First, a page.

Though US-sponsored negotiations to extend a humanitarian cease-fire in the Nuba Mountains of Sudan are encouraging, the Government of Sudan is refusing to accept international monitoring of a ban on the bombing of civilians and humanitarian relief efforts. Khartoum will thus be free to continue its targeting of noncombatants, emergency relief centers, villages without military presence, refugee camps, and international aid efforts. Those attempting to judge how reliable Khartoum will be in living up to its negotiated agreements would do well to note that while the regime has nominally accepted a cessation of such bombing, it refuses to agree to effective monitoring. The value of Khartoum’s expressed commitment on this critical issue is entirely vitiated.
Eric Reeves [December 17, 2001]
Northampton, MA 01063
The UN’s Integrated Regional Information Network [IRIN] reports (Dec 17) that agreement on extending a humanitarian cease-fire for the Nuba Mountain region has been brokered by the US. This is exceedingly good news, inasmuch as the Khartoum regime has for more than a decade been obstructing all humanitarian relief to the Nuba region, and only recently relented under significant pressure from the US, the UN, and humanitarian relief organizations from many countries.
But attending this good news are concerns that cannot be ignored. General Omar Beshir, who heads the Khartoum regime, has signaled that he wishes this cease-fire extended to the oil pipeline that runs to the west of the Nuba Mountains, and even to the oil infrastructure and operations further south. In other words, Khartoum wants to use a Nuba Mountain cease-fire, negotiated for humanitarian purposes, to serve its military ambitions for the oil regions.
Moreover, the Sudan People’s Liberation Army/Movement [SPLA/M] has very recently reported Khartoum’s violations of the truce agreement, including shelling and aerial bombardment. There is good reason to believe that if Khartoum thinks it militarily advantageous, it will violate the cease-fire on an expedient pretext
That Khartoum must be regarded with deep skepticism in its nominal commitments is also revealed in the IRIN reporting (excerpts attached) on the specific issue of civilian bombings. Here the context is US Special Envoy John Danforth’s “four confidence building measures,” which include:  humanitarian cease-fire and access for the Nuba,  an investigation of Khartoum’s well-established practice of abetting human slavery,  the creation of zones and periods of tranquility (for example, for polio vaccinations)—and  the cessation of aerial bombardment of civilian and humanitarian targets.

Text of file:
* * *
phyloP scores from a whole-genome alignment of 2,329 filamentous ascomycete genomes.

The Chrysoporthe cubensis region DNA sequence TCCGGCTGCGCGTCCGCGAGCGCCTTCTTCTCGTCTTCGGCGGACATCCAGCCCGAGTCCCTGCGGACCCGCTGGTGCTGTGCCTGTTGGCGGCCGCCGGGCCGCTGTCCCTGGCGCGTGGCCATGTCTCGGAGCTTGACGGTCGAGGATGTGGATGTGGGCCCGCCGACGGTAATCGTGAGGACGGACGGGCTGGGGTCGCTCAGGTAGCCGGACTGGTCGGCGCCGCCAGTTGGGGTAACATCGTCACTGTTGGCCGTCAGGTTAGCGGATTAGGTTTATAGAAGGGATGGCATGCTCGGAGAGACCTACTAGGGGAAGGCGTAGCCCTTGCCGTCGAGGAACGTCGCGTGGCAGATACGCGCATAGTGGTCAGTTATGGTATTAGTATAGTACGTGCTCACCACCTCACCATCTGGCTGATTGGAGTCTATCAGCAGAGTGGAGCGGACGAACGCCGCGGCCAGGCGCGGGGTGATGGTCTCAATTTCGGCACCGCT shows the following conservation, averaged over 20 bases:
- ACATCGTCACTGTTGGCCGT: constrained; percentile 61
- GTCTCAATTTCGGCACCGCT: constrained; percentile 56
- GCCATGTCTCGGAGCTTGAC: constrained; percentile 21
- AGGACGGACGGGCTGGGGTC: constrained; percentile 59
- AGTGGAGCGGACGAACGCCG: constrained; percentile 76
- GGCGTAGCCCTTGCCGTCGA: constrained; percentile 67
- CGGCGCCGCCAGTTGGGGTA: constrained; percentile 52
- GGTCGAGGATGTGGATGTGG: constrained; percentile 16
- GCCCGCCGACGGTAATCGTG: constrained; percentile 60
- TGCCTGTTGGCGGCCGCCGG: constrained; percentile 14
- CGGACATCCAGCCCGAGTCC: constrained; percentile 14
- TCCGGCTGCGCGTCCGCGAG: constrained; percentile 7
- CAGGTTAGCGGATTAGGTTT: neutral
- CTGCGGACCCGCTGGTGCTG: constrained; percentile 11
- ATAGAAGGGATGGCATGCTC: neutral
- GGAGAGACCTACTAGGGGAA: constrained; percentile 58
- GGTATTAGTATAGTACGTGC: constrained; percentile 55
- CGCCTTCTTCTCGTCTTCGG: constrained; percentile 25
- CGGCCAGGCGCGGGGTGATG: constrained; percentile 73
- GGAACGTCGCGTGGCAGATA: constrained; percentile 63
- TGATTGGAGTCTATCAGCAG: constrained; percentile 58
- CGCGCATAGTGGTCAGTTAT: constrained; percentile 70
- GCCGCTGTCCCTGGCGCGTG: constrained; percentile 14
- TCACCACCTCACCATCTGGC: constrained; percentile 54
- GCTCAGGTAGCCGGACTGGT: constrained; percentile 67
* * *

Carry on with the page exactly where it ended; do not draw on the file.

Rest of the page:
On this last issue, IRIN reported:
“‘The Government [of Sudan] and the SPLM each made a clear, firm commitment to avoid all bombardment of civilian and humanitarian targets,’ the US stated on Friday, echoing another of Danforth’s proposals to the warring parties in Sudan.”
But immediately following, IRIN also reports:
“[The] SPLM agreed to the proposed establishment of an internationally-supported verification mechanism to investigate and report on alleged incidents of civilian targets, ***though the government [of Sudan] said that it was unable to agree to such a mechanism except in the context of a negotiated, comprehensive cease-fire***.” [my emphasis]
Khartoum and the SPLA/M have very different visions of how to reach a “negotiated, comprehensive cease-fire.” Khartoum wishes chiefly to consolidate its military control of the oil regions in southern Sudan, and this thinking governs its assessment of any cease-fire proposal. The SPLA/M, on the other hand, sees a cease-fire as the culminating point in realizing the Declaration of Principles that anchors the IGAD peace process, to which the Khartoum regime is nominally committed. Because of these sharply contrasting positions (indeed, contradictory on Khartoum’s part), a meaningful cease-fire seems highly elusive.